If you’ve been reading about published research over the past few years, you’ve probably noticed a new vehicle for permanently housing scholarly material: the DOI or Digital Object Identifier. An alphanumeric code, it solves a lot of problems for anyone searching for documents in the vast arena of cyberspace.
A DOI is a permanent name given to documents, publications and other resources on the Internet, which is used rather than a URL (i.e. a typical web address). A URL can change over time but a DOI cannot. The International DOI Foundation, which invented and controls the system, defines a DOI as “a name, not a location, for an entity on digital networks.”
Because a DOI is meant to never change, it provides a permanent link to any electronic article. Most electronically available articles have DOIs, and they can usually be found printed on the article itself. DOIs look something like this: doi:10.1111/j.1439-0426.1997.tb00116.x
DOIs are not dissimilar to a book’s ISBN—that is, the idea of having a number associated with a document is not new. But for libraries, the change is meaningful because it makes things easier. DOIs solve a lot of problems and allow those in library sciences to locate and verify electronic documents quickly and efficiently. They allow librarians to focus and provide a unique identifier to others who would like to locate specific documents.
DOIs are particularly helpful for several reasons:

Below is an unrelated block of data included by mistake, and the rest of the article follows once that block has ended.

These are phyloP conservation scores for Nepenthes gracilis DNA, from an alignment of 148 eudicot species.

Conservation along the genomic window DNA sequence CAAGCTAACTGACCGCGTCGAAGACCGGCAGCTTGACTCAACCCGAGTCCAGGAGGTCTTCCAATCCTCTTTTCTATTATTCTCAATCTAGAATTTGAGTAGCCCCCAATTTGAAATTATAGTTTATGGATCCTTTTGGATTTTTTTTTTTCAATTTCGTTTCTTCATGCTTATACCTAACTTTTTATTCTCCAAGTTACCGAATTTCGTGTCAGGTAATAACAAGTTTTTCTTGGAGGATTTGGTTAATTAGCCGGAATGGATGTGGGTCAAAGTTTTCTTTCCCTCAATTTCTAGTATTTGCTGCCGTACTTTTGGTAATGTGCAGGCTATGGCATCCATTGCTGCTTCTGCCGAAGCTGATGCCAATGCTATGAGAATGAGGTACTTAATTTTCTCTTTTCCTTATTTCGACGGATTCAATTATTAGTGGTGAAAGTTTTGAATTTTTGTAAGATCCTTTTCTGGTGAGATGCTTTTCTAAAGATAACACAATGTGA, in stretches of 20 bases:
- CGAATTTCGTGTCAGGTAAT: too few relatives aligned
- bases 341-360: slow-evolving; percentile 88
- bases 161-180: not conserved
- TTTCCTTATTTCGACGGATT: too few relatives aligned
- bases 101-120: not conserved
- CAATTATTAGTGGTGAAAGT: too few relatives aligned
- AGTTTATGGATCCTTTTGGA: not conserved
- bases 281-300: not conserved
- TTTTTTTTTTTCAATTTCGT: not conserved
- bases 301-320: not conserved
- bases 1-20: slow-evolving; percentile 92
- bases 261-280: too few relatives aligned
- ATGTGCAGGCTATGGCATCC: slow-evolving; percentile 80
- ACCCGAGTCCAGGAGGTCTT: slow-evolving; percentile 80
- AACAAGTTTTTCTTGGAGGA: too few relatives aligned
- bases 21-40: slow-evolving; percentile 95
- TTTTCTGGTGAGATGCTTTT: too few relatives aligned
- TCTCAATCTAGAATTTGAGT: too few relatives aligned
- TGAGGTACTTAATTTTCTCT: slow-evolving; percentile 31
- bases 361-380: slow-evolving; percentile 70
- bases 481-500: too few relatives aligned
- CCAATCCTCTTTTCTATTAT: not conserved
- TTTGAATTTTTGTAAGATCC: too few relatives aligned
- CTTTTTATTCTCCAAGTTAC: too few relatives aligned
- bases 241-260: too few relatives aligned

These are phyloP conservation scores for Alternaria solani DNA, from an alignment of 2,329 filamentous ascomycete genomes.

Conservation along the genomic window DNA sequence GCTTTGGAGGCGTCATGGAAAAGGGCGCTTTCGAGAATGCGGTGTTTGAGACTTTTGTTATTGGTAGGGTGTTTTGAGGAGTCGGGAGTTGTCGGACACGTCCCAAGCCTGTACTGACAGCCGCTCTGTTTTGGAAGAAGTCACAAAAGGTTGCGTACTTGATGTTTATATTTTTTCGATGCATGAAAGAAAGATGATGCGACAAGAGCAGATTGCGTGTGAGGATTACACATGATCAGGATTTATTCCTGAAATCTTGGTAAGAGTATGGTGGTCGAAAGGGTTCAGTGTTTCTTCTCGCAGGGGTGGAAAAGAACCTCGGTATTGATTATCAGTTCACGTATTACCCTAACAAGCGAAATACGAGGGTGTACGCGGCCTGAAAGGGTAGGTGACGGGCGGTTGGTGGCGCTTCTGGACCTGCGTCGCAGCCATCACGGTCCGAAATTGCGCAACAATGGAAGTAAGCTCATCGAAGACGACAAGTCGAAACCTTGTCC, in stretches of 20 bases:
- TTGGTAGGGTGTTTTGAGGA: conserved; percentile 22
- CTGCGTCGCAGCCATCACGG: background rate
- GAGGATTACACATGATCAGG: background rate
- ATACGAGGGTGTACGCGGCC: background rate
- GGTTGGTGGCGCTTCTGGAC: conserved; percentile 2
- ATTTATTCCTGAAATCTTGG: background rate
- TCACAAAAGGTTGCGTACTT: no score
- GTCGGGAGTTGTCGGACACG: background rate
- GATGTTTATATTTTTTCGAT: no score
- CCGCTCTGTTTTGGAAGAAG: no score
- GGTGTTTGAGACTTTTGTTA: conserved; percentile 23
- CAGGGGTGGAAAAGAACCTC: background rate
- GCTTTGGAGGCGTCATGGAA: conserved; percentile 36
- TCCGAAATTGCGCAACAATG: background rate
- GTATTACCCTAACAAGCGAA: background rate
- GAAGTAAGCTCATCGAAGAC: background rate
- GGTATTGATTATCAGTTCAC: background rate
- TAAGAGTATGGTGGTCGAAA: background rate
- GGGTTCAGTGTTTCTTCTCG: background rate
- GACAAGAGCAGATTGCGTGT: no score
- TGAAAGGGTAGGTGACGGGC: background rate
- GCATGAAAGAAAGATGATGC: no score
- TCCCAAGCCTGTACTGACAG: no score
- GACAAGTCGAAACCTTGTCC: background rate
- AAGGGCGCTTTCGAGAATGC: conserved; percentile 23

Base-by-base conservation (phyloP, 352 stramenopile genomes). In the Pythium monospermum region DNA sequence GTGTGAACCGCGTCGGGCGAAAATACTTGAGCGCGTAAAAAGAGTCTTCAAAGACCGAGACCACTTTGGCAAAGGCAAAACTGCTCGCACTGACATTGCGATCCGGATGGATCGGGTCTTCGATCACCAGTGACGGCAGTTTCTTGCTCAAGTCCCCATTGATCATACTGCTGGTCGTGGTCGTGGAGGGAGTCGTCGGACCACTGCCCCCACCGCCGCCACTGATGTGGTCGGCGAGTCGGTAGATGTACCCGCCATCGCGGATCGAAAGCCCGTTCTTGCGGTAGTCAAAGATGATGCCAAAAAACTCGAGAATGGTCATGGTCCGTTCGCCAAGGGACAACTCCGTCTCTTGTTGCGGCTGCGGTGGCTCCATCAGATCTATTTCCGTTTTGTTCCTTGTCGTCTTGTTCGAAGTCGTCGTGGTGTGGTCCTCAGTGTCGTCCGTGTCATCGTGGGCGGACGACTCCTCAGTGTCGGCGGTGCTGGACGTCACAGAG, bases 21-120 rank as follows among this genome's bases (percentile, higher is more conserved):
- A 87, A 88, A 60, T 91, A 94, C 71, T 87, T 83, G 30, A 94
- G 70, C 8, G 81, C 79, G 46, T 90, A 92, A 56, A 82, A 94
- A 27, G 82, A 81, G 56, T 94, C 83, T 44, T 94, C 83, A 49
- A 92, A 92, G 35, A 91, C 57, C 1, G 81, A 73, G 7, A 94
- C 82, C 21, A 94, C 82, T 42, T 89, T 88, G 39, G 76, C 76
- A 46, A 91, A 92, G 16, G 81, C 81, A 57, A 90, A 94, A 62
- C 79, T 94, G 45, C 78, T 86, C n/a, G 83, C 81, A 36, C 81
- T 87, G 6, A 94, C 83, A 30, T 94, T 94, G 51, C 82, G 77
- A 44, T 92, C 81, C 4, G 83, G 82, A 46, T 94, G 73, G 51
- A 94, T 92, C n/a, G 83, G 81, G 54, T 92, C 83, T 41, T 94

- URLs are not stable and often disappear;
- print journals often have standard bibliographic information (volume, issue, page numbers) that help track down articles, but electronic journals and documents may not;
- researchers sometimes use titles for conferences, lay articles and reports that are very similar to those used for journal articles, and it can be difficult to differentiate between them when searching by title; and
- Google-type searches can lead to hundreds of hits, making it hard to locate and verify documents.
DOI adoption has been rapid. The International DOI Foundation was established in 1998. Elsevier, the Amsterdam-based health and science, started using DOIs on all of its journal articles around 2003. By late April 2011, more than 50 million DOI names had been assigned by some 4,000 organizations.
However, unlike URLs, the DOI system is not open to everyone. Only organizations that meet the necessary contractual obligations and are willing to pay can assign DOIs.
Although some journals are not yet participating in the move to DOI, it is expected that they may do so in time, as part of the larger electronic continuum.
How to find an article using a DOI
When you see a DOI, most of the time, you can click on it to access the article, provided you have the necessary access rights. In case you see a DOI in a print document, you can do the following three steps:
1. Copy the DOI of the document you want to open.
2. Go to: www.doi.org.
3. Enter the entire DOI in the text box provided, and then click ‘Go.’
Otherwise you can type the DOI into a search engine, such as Google, and the relevant study usually comes up.
To see other columns, go to: www.iwh.on.ca/what-researchers-mean-by.
Source: At Work, Issue 66, Fall 2011: Institute for Work & Health, Toronto